In addition to the shanty homes and warehouses, the complex also features several bars, a bike repair shop, a hair salon, a restaurant, a cinema, tailors and a few small clothing and shoe shops. Together, these constitute a sort of micro-economy; a combination of bartering and highly reduced prices keeps what little money residents make circulating through the community. None of this activity is taxed, and it would be a pittance of it was. Yet Thaís, a young Argentinean resident, thinks that this may, to some extent, explain city hall’s urgency to evict the Mount Zion community. “If you manage yourself, you can stay here for a long time and never have to leave, except to get water from the public fountains. For instance, I can sell some of my clothes, give that money to the cook, he gives it to a scrap-metal worker who spends it at the reggae bar, and so on,” she tells me.
While the most hopeful aspect of what took place in Mount Zion is this exercise in autonomy rooted in a situation of extreme necessity, it would be dishonest to portray the experience as utopian or emancipatory. Living amongst precariously stored scrap metal implies constant exposure to lead, and the lack of an adequate sewage system is a major problem. Vermin such as rats and bed bugs are also highly present. “This is a squat, and it is not fit for us to live in. It’s a free prison,” says Mamadou, a talented Senegalese percussionist. “There’s no electricity, no water. We didn’t come here with our families to live like this. There are other ways of living your life, but it’s an injustice that we have to do this. We just live like this because we can’t do anything else about it.”
On 24 July, a considerable police unit of 55 vans and 385 Spanish, Catalan and municipal police officers evicted the remaining hundred or so residents of Mount Zion. The eviction date had been announced some days before, and most of the inhabitants had already left to find shelter elsewhere. That won’t be difficult: according to an October 2012 census carried out by the City of Barcelona, Mount Zion was just one of 62 occupied factories housing hundreds of scrap-metal workers and others involved in the informal economy.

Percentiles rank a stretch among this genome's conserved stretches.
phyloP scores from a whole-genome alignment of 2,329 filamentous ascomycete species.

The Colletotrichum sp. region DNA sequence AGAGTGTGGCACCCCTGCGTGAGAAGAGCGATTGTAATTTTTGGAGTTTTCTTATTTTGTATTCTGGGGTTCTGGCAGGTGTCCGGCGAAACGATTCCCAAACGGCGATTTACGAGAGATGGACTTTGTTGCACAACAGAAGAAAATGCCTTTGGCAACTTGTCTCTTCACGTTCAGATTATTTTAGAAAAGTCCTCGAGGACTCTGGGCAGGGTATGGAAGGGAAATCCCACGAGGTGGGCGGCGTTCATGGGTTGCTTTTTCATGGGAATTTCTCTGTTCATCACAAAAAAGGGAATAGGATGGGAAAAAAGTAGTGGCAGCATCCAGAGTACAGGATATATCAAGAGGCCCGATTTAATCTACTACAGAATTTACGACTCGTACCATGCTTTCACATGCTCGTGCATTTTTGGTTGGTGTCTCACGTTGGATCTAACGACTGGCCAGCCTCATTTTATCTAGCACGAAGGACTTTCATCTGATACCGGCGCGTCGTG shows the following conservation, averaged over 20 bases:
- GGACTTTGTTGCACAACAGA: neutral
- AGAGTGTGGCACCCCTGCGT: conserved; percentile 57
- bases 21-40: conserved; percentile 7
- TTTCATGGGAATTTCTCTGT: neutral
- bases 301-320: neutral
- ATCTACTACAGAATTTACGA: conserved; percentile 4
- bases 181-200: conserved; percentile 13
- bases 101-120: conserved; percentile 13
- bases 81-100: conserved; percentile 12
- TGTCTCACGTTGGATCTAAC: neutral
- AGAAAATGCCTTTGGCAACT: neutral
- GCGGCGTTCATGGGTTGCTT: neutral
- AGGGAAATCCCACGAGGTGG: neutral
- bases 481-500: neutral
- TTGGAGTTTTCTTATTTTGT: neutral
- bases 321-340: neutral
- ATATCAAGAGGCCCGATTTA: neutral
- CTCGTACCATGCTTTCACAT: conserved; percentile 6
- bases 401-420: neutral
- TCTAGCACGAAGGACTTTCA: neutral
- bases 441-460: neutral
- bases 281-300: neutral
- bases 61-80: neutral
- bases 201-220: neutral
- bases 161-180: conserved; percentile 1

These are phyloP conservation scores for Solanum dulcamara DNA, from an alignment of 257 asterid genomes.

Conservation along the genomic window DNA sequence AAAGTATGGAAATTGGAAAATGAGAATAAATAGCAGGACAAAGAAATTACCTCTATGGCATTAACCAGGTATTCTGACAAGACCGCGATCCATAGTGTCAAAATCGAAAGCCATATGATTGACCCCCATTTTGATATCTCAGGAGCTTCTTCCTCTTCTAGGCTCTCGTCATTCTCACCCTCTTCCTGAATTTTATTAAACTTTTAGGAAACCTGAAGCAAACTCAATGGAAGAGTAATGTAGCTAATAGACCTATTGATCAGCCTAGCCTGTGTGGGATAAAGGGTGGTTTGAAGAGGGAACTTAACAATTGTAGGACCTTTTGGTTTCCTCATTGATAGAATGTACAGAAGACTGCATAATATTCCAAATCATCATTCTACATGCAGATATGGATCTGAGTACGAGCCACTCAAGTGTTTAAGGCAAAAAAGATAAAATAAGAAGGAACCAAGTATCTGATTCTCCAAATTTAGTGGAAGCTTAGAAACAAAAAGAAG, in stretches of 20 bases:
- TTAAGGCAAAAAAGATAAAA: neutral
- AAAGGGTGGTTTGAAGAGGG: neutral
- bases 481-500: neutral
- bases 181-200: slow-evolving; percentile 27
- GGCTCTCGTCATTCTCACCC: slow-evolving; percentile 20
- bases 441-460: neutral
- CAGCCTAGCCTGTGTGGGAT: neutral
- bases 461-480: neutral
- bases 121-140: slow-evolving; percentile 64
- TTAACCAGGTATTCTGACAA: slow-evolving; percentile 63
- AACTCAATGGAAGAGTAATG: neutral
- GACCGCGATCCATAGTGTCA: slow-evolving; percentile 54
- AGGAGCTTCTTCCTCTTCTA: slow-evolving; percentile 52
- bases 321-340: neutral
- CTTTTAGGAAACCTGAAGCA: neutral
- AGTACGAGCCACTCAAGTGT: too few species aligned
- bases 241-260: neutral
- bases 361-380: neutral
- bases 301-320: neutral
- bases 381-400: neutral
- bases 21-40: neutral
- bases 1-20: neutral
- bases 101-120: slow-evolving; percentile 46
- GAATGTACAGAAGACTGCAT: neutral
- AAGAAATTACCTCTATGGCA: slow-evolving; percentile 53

The approach taken by the mayor of Barcelona, Xavier Trias, and the Catalan Generalitat in dealing with this humanitarian crisis has been aggressive in its evictions, and paternalistic and deceiving in its public relations strategy. On 9th July, Trias and other city officials met with a delegation of residents, neighbourhood organisations and activist collectives in order to negotiate a solution. The meeting yielded several promises, yet nothing in writing. Trias promised residents a roof over their heads, participation in a year-long worker training program (which would both train them for and force them to leave the work they were already doing) and to facilitate a regularization of their documentation status, regardless of their current situation. Naturally, this last empty and irresponsible promise (considering Barcelona lacks the competencies to make it a reality on its own) could provoke serious conflict between the Mount Zion community and undocumented men and women from elsewhere. And the “roofs” Trias promised were 6m2 rooms with beds for 7 or 8 people, in shelters provided by Barcelona’s already overwhelmed social services.
Upon eviction, many of the former residents of Mount Zion occupied the Sant Bernat Calbó church in the Poblenou neighbourhood, where they were received with open arms by local assemblies and Pastor Francesc Romeu. The occupation ended after three days, though members of the community contend that the struggle will continue until their demands for equal rights and a fair solution are met. “Until now,” said one man during the final assembly at the church, “we have been suffering and resisting. Catalans, city officials, please—do not toy with us for political purposes. Do something. As brothers, fathers, mothers, sisters. This is what we want. To share with you. To respect things with you. To feel, with you, what life really is. To be critical of things, together. Because, really, truly, we need your help. The struggle cannot end here.”